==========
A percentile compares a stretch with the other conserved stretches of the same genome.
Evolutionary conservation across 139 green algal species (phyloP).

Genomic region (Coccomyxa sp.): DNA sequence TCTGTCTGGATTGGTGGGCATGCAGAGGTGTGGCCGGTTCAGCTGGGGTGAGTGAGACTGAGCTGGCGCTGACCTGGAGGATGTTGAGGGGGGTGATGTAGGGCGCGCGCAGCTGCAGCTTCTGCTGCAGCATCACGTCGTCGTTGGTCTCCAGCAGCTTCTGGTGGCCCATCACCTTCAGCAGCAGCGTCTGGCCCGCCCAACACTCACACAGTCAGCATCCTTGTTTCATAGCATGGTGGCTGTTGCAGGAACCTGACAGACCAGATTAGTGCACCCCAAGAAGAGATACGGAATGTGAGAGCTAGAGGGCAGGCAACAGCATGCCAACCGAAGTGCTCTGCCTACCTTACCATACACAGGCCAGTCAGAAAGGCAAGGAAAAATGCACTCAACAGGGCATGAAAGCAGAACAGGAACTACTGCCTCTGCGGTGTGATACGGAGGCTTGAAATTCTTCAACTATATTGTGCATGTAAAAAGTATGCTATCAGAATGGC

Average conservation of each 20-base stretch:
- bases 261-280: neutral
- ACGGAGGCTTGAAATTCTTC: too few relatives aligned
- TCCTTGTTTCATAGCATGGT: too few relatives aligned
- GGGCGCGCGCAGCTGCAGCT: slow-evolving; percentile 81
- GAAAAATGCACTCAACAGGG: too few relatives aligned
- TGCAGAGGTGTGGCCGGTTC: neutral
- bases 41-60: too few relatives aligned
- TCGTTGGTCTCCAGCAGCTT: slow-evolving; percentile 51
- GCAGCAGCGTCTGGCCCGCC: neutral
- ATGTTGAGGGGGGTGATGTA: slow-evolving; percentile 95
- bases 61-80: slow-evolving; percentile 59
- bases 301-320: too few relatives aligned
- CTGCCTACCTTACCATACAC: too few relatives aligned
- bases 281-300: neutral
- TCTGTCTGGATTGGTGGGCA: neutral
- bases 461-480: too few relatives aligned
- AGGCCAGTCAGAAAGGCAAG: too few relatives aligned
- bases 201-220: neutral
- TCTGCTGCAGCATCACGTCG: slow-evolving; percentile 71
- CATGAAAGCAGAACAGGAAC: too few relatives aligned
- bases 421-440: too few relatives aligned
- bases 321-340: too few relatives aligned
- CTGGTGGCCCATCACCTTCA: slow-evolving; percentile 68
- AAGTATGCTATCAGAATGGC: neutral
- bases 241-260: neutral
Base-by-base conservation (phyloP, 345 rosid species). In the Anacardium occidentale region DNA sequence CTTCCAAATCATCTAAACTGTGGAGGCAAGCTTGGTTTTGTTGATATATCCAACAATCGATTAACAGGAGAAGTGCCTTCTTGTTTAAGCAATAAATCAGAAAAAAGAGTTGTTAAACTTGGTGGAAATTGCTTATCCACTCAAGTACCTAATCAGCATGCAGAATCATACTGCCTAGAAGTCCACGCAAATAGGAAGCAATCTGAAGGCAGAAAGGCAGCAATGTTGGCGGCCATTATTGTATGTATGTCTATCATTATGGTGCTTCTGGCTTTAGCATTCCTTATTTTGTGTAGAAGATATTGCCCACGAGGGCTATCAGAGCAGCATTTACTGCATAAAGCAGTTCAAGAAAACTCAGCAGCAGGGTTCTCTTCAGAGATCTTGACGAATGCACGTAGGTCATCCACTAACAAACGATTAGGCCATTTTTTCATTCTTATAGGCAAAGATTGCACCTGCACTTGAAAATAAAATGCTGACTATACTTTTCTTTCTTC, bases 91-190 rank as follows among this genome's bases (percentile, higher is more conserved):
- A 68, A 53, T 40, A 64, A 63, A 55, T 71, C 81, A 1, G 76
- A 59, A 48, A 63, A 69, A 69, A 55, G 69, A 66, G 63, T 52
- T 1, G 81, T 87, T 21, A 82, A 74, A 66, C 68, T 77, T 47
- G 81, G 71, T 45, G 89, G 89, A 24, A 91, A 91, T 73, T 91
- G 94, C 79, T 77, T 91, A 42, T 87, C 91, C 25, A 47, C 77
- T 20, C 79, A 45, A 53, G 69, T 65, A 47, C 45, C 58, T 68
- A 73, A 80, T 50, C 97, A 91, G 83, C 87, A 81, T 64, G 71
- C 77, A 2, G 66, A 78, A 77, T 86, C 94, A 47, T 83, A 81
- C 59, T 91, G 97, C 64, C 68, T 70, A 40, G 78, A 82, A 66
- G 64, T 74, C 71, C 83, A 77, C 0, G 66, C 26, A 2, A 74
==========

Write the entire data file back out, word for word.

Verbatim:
A percentile compares a stretch with the other conserved stretches of the same genome.
Evolutionary conservation across 139 green algal species (phyloP).

Genomic region (Coccomyxa sp.): DNA sequence TCTGTCTGGATTGGTGGGCATGCAGAGGTGTGGCCGGTTCAGCTGGGGTGAGTGAGACTGAGCTGGCGCTGACCTGGAGGATGTTGAGGGGGGTGATGTAGGGCGCGCGCAGCTGCAGCTTCTGCTGCAGCATCACGTCGTCGTTGGTCTCCAGCAGCTTCTGGTGGCCCATCACCTTCAGCAGCAGCGTCTGGCCCGCCCAACACTCACACAGTCAGCATCCTTGTTTCATAGCATGGTGGCTGTTGCAGGAACCTGACAGACCAGATTAGTGCACCCCAAGAAGAGATACGGAATGTGAGAGCTAGAGGGCAGGCAACAGCATGCCAACCGAAGTGCTCTGCCTACCTTACCATACACAGGCCAGTCAGAAAGGCAAGGAAAAATGCACTCAACAGGGCATGAAAGCAGAACAGGAACTACTGCCTCTGCGGTGTGATACGGAGGCTTGAAATTCTTCAACTATATTGTGCATGTAAAAAGTATGCTATCAGAATGGC

Average conservation of each 20-base stretch:
- bases 261-280: neutral
- ACGGAGGCTTGAAATTCTTC: too few relatives aligned
- TCCTTGTTTCATAGCATGGT: too few relatives aligned
- GGGCGCGCGCAGCTGCAGCT: slow-evolving; percentile 81
- GAAAAATGCACTCAACAGGG: too few relatives aligned
- TGCAGAGGTGTGGCCGGTTC: neutral
- bases 41-60: too few relatives aligned
- TCGTTGGTCTCCAGCAGCTT: slow-evolving; percentile 51
- GCAGCAGCGTCTGGCCCGCC: neutral
- ATGTTGAGGGGGGTGATGTA: slow-evolving; percentile 95
- bases 61-80: slow-evolving; percentile 59
- bases 301-320: too few relatives aligned
- CTGCCTACCTTACCATACAC: too few relatives aligned
- bases 281-300: neutral
- TCTGTCTGGATTGGTGGGCA: neutral
- bases 461-480: too few relatives aligned
- AGGCCAGTCAGAAAGGCAAG: too few relatives aligned
- bases 201-220: neutral
- TCTGCTGCAGCATCACGTCG: slow-evolving; percentile 71
- CATGAAAGCAGAACAGGAAC: too few relatives aligned
- bases 421-440: too few relatives aligned
- bases 321-340: too few relatives aligned
- CTGGTGGCCCATCACCTTCA: slow-evolving; percentile 68
- AAGTATGCTATCAGAATGGC: neutral
- bases 241-260: neutral
Base-by-base conservation (phyloP, 345 rosid species). In the Anacardium occidentale region DNA sequence CTTCCAAATCATCTAAACTGTGGAGGCAAGCTTGGTTTTGTTGATATATCCAACAATCGATTAACAGGAGAAGTGCCTTCTTGTTTAAGCAATAAATCAGAAAAAAGAGTTGTTAAACTTGGTGGAAATTGCTTATCCACTCAAGTACCTAATCAGCATGCAGAATCATACTGCCTAGAAGTCCACGCAAATAGGAAGCAATCTGAAGGCAGAAAGGCAGCAATGTTGGCGGCCATTATTGTATGTATGTCTATCATTATGGTGCTTCTGGCTTTAGCATTCCTTATTTTGTGTAGAAGATATTGCCCACGAGGGCTATCAGAGCAGCATTTACTGCATAAAGCAGTTCAAGAAAACTCAGCAGCAGGGTTCTCTTCAGAGATCTTGACGAATGCACGTAGGTCATCCACTAACAAACGATTAGGCCATTTTTTCATTCTTATAGGCAAAGATTGCACCTGCACTTGAAAATAAAATGCTGACTATACTTTTCTTTCTTC, bases 91-190 rank as follows among this genome's bases (percentile, higher is more conserved):
- A 68, A 53, T 40, A 64, A 63, A 55, T 71, C 81, A 1, G 76
- A 59, A 48, A 63, A 69, A 69, A 55, G 69, A 66, G 63, T 52
- T 1, G 81, T 87, T 21, A 82, A 74, A 66, C 68, T 77, T 47
- G 81, G 71, T 45, G 89, G 89, A 24, A 91, A 91, T 73, T 91
- G 94, C 79, T 77, T 91, A 42, T 87, C 91, C 25, A 47, C 77
- T 20, C 79, A 45, A 53, G 69, T 65, A 47, C 45, C 58, T 68
- A 73, A 80, T 50, C 97, A 91, G 83, C 87, A 81, T 64, G 71
- C 77, A 2, G 66, A 78, A 77, T 86, C 94, A 47, T 83, A 81
- C 59, T 91, G 97, C 64, C 68, T 70, A 40, G 78, A 82, A 66
- G 64, T 74, C 71, C 83, A 77, C 0, G 66, C 26, A 2, A 74